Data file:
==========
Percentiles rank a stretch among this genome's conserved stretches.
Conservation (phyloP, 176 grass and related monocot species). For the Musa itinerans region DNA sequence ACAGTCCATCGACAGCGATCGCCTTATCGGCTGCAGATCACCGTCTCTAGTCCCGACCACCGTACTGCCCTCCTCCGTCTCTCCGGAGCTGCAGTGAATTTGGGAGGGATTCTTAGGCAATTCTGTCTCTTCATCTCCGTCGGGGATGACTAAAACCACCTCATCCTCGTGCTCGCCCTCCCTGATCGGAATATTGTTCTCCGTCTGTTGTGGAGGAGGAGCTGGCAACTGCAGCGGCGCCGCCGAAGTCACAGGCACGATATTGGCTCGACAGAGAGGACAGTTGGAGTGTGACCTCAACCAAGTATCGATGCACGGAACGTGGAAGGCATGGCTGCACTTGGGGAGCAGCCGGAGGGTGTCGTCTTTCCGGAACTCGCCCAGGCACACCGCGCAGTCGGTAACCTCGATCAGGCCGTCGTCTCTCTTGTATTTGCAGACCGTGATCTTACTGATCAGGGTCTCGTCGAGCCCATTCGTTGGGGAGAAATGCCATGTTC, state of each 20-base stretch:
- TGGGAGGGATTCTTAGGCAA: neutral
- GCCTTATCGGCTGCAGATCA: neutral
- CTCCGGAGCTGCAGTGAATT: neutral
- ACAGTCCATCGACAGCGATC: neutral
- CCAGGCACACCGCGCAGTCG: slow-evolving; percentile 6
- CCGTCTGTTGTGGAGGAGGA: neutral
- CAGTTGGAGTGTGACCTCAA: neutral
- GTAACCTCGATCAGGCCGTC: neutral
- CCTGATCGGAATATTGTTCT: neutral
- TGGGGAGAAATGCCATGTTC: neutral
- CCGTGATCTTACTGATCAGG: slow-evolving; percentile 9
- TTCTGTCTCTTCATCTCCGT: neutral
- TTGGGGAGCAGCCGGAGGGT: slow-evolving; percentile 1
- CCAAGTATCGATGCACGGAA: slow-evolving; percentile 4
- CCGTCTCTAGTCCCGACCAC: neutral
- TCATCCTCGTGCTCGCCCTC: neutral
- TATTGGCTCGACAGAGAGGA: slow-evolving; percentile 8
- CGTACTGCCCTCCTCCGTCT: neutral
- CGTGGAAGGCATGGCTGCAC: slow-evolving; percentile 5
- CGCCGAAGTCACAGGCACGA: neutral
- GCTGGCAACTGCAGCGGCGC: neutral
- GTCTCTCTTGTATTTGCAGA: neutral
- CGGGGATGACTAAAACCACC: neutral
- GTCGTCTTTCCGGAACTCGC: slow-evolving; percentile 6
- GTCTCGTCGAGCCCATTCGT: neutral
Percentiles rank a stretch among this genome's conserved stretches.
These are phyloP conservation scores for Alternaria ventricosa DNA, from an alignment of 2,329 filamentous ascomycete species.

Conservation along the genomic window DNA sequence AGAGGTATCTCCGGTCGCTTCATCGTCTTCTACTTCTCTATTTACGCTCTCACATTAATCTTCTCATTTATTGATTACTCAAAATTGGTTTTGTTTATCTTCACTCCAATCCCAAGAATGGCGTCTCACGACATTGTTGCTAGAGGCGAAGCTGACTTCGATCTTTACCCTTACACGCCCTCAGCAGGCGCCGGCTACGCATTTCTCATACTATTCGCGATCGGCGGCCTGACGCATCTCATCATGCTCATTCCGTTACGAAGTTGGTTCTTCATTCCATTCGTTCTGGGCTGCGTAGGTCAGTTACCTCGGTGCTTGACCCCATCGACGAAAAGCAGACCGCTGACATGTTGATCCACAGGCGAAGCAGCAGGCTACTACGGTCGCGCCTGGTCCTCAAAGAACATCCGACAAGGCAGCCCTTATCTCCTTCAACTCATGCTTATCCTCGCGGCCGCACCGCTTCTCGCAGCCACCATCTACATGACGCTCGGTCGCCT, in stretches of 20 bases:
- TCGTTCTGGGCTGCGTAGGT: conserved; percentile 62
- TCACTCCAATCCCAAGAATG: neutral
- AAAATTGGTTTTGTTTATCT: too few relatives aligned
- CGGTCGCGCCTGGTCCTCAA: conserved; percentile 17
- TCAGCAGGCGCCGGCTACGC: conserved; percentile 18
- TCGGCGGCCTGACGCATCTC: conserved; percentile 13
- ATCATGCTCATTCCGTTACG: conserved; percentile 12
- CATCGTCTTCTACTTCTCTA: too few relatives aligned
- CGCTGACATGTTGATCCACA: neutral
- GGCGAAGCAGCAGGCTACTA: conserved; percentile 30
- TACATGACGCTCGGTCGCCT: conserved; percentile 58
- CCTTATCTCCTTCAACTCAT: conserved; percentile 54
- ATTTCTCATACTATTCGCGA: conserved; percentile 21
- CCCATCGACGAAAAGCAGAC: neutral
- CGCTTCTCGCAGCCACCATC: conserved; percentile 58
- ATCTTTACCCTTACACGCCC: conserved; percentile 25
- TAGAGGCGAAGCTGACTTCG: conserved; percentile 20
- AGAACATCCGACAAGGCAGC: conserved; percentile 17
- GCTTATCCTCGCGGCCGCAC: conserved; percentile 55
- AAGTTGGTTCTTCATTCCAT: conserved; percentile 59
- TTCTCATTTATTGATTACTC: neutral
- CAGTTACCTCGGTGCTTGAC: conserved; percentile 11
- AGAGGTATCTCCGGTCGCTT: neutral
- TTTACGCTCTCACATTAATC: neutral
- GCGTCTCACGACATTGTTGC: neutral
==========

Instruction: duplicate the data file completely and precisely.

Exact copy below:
Percentiles rank a stretch among this genome's conserved stretches.
Conservation (phyloP, 176 grass and related monocot species). For the Musa itinerans region DNA sequence ACAGTCCATCGACAGCGATCGCCTTATCGGCTGCAGATCACCGTCTCTAGTCCCGACCACCGTACTGCCCTCCTCCGTCTCTCCGGAGCTGCAGTGAATTTGGGAGGGATTCTTAGGCAATTCTGTCTCTTCATCTCCGTCGGGGATGACTAAAACCACCTCATCCTCGTGCTCGCCCTCCCTGATCGGAATATTGTTCTCCGTCTGTTGTGGAGGAGGAGCTGGCAACTGCAGCGGCGCCGCCGAAGTCACAGGCACGATATTGGCTCGACAGAGAGGACAGTTGGAGTGTGACCTCAACCAAGTATCGATGCACGGAACGTGGAAGGCATGGCTGCACTTGGGGAGCAGCCGGAGGGTGTCGTCTTTCCGGAACTCGCCCAGGCACACCGCGCAGTCGGTAACCTCGATCAGGCCGTCGTCTCTCTTGTATTTGCAGACCGTGATCTTACTGATCAGGGTCTCGTCGAGCCCATTCGTTGGGGAGAAATGCCATGTTC, state of each 20-base stretch:
- TGGGAGGGATTCTTAGGCAA: neutral
- GCCTTATCGGCTGCAGATCA: neutral
- CTCCGGAGCTGCAGTGAATT: neutral
- ACAGTCCATCGACAGCGATC: neutral
- CCAGGCACACCGCGCAGTCG: slow-evolving; percentile 6
- CCGTCTGTTGTGGAGGAGGA: neutral
- CAGTTGGAGTGTGACCTCAA: neutral
- GTAACCTCGATCAGGCCGTC: neutral
- CCTGATCGGAATATTGTTCT: neutral
- TGGGGAGAAATGCCATGTTC: neutral
- CCGTGATCTTACTGATCAGG: slow-evolving; percentile 9
- TTCTGTCTCTTCATCTCCGT: neutral
- TTGGGGAGCAGCCGGAGGGT: slow-evolving; percentile 1
- CCAAGTATCGATGCACGGAA: slow-evolving; percentile 4
- CCGTCTCTAGTCCCGACCAC: neutral
- TCATCCTCGTGCTCGCCCTC: neutral
- TATTGGCTCGACAGAGAGGA: slow-evolving; percentile 8
- CGTACTGCCCTCCTCCGTCT: neutral
- CGTGGAAGGCATGGCTGCAC: slow-evolving; percentile 5
- CGCCGAAGTCACAGGCACGA: neutral
- GCTGGCAACTGCAGCGGCGC: neutral
- GTCTCTCTTGTATTTGCAGA: neutral
- CGGGGATGACTAAAACCACC: neutral
- GTCGTCTTTCCGGAACTCGC: slow-evolving; percentile 6
- GTCTCGTCGAGCCCATTCGT: neutral
Percentiles rank a stretch among this genome's conserved stretches.
These are phyloP conservation scores for Alternaria ventricosa DNA, from an alignment of 2,329 filamentous ascomycete species.

Conservation along the genomic window DNA sequence AGAGGTATCTCCGGTCGCTTCATCGTCTTCTACTTCTCTATTTACGCTCTCACATTAATCTTCTCATTTATTGATTACTCAAAATTGGTTTTGTTTATCTTCACTCCAATCCCAAGAATGGCGTCTCACGACATTGTTGCTAGAGGCGAAGCTGACTTCGATCTTTACCCTTACACGCCCTCAGCAGGCGCCGGCTACGCATTTCTCATACTATTCGCGATCGGCGGCCTGACGCATCTCATCATGCTCATTCCGTTACGAAGTTGGTTCTTCATTCCATTCGTTCTGGGCTGCGTAGGTCAGTTACCTCGGTGCTTGACCCCATCGACGAAAAGCAGACCGCTGACATGTTGATCCACAGGCGAAGCAGCAGGCTACTACGGTCGCGCCTGGTCCTCAAAGAACATCCGACAAGGCAGCCCTTATCTCCTTCAACTCATGCTTATCCTCGCGGCCGCACCGCTTCTCGCAGCCACCATCTACATGACGCTCGGTCGCCT, in stretches of 20 bases:
- TCGTTCTGGGCTGCGTAGGT: conserved; percentile 62
- TCACTCCAATCCCAAGAATG: neutral
- AAAATTGGTTTTGTTTATCT: too few relatives aligned
- CGGTCGCGCCTGGTCCTCAA: conserved; percentile 17
- TCAGCAGGCGCCGGCTACGC: conserved; percentile 18
- TCGGCGGCCTGACGCATCTC: conserved; percentile 13
- ATCATGCTCATTCCGTTACG: conserved; percentile 12
- CATCGTCTTCTACTTCTCTA: too few relatives aligned
- CGCTGACATGTTGATCCACA: neutral
- GGCGAAGCAGCAGGCTACTA: conserved; percentile 30
- TACATGACGCTCGGTCGCCT: conserved; percentile 58
- CCTTATCTCCTTCAACTCAT: conserved; percentile 54
- ATTTCTCATACTATTCGCGA: conserved; percentile 21
- CCCATCGACGAAAAGCAGAC: neutral
- CGCTTCTCGCAGCCACCATC: conserved; percentile 58
- ATCTTTACCCTTACACGCCC: conserved; percentile 25
- TAGAGGCGAAGCTGACTTCG: conserved; percentile 20
- AGAACATCCGACAAGGCAGC: conserved; percentile 17
- GCTTATCCTCGCGGCCGCAC: conserved; percentile 55
- AAGTTGGTTCTTCATTCCAT: conserved; percentile 59
- TTCTCATTTATTGATTACTC: neutral
- CAGTTACCTCGGTGCTTGAC: conserved; percentile 11
- AGAGGTATCTCCGGTCGCTT: neutral
- TTTACGCTCTCACATTAATC: neutral
- GCGTCTCACGACATTGTTGC: neutral